The kids will be alright
Parents shouldn't feel the need to be teachers, too
In the wake of COVID-19, children across the country were sent home from school, many with suggested assignments and learning activities.
The last thing parents should do is stress themselves about making their child complete all of these school assignments, said a child development researcher at The Ohio State University.
“You signed up to be a parent, not a teacher,” said Jessica Logan, assistant professor of educational studies.
“All parents are in the same boat. Your kid is not going to fall behind if they don’t do these assignments every day.”
Logan said she has seen a lot of parents coming up with detailed schedules for their kids, including time for home schooling. While schedules can be helpful, she recommends not taking them too seriously.
In fact, Logan said she decided to skip making a schedule after she started working on one for her two children (8 and 12 years old).
“While I was working on it, they both got really into working on a puzzle together. They were talking and there was all this creative expression and play,” she said.
“And I thought, if I had a schedule right now, I would be shutting this off and moving them to the next activity.”
She based her decision to be flexible about her children’s time partly on her previous experience working in two different preschool settings. One was highly structured, with a set curriculum and planned activities. The other was a drop-in setting, where there was no structure.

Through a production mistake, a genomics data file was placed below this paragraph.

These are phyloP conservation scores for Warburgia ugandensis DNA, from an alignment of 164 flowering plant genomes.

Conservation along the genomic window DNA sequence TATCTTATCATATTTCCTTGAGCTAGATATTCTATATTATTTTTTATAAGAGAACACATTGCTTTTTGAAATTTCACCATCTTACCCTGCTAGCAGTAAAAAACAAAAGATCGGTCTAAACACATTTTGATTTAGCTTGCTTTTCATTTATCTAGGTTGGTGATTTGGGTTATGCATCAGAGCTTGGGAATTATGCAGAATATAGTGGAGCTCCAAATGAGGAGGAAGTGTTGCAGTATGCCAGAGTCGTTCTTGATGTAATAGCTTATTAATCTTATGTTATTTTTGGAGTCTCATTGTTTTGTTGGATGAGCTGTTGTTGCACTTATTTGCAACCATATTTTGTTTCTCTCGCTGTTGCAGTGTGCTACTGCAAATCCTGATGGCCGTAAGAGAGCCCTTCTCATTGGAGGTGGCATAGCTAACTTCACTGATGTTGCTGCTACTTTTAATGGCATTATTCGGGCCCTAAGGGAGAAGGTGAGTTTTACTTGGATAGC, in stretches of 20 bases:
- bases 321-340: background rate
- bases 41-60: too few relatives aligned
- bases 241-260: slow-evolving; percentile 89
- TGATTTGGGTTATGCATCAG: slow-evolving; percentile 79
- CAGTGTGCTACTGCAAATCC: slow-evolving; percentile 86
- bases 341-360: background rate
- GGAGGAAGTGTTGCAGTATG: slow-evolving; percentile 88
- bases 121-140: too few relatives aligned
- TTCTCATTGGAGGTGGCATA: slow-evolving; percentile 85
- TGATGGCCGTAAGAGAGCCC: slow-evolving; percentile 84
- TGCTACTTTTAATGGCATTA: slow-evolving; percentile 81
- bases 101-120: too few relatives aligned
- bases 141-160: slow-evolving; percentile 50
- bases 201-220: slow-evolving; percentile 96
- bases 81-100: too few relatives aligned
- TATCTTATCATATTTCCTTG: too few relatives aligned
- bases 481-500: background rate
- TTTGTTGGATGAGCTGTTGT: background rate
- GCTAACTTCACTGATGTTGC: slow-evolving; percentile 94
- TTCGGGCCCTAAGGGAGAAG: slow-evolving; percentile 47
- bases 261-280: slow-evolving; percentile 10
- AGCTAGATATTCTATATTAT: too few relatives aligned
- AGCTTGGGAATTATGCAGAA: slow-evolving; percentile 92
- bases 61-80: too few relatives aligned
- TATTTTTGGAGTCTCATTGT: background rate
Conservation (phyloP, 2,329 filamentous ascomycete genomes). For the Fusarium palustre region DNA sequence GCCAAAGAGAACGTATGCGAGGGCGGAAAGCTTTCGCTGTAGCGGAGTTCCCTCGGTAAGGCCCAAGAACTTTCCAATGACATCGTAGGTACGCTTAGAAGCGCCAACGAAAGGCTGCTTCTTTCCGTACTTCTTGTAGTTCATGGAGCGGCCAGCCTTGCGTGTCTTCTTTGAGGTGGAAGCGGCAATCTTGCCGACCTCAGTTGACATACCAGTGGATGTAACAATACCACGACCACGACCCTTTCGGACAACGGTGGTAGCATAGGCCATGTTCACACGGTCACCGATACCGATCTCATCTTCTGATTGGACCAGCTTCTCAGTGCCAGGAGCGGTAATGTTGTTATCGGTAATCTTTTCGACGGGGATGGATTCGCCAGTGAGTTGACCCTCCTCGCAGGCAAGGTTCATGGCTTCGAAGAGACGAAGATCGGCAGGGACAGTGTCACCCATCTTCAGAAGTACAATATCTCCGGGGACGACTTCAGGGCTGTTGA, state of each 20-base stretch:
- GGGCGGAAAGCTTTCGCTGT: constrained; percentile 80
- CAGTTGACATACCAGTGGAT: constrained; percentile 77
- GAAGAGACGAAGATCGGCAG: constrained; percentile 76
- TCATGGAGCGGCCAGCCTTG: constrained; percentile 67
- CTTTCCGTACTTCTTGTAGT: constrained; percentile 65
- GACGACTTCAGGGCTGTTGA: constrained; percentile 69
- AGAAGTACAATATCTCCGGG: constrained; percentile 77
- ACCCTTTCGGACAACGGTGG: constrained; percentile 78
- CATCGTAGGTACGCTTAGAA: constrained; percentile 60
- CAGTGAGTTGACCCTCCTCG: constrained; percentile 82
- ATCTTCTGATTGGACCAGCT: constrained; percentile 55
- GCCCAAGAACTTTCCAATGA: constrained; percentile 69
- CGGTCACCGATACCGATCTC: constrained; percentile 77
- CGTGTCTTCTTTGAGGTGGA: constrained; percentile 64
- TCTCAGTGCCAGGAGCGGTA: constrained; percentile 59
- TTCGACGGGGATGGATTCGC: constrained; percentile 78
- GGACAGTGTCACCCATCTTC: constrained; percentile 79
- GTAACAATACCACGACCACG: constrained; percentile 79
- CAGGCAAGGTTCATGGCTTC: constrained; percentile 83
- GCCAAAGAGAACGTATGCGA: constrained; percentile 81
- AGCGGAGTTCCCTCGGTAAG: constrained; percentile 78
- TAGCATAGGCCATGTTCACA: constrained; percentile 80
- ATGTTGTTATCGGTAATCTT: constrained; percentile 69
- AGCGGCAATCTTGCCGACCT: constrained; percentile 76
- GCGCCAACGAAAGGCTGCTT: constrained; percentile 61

Both had positives and negatives, she said. But she remembers how the structured preschool left her feeling restricted.
“I felt like I couldn’t let the children breathe and follow their interests and ideas because it was time for the next thing.”
But parents need to be realistic, she emphasized. Kids aren’t always going to be doing enriching activities, and parents don’t need to insist they do.
Many parents are focused on working from home right now – they should not feel guilty doing that while their kids find ways to amuse themselves, even if it is watching TV or playing video games for hours sometimes.
“Remember this isn’t a long-term solution, it is a temporary one that is designed to get you all through this alive and healthy,” Logan said.
“There will be some days when you can encourage them to read, do homework or exercise. But you shouldn’t feel like you must do that every day, because they won’t have the capacity to do that every day.”
Of course, some kids, especially younger ones, will do better with some scheduling, particularly involving sleeping and eating, she said. But parents should allow some flexibility as needs change.
Logan said parents should also be aware of how their children are reacting to the confusing and sometimes frightening news around them.
“The world is a scary place right now and they know it. They can tell,” she said.
Logan was a preschool teacher during the 9/11 terrorist attacks and she recalls how the tragedy was reflected in children’s play in the weeks afterward. She remembers observing kids building towers with blocks and knocking them down with pretend planes.
“Some days kids are going to feel stressed and angry. They know something is up – they’re home from school,” she said.
“They need to feel supported and loved when they are feeling afraid.”
The love and support parents provide will be much more important than any schoolwork they complete, she said.
“The kids will be fine. They will have plenty of time to learn reading and arithmetic. Parents don’t need to stress about that.”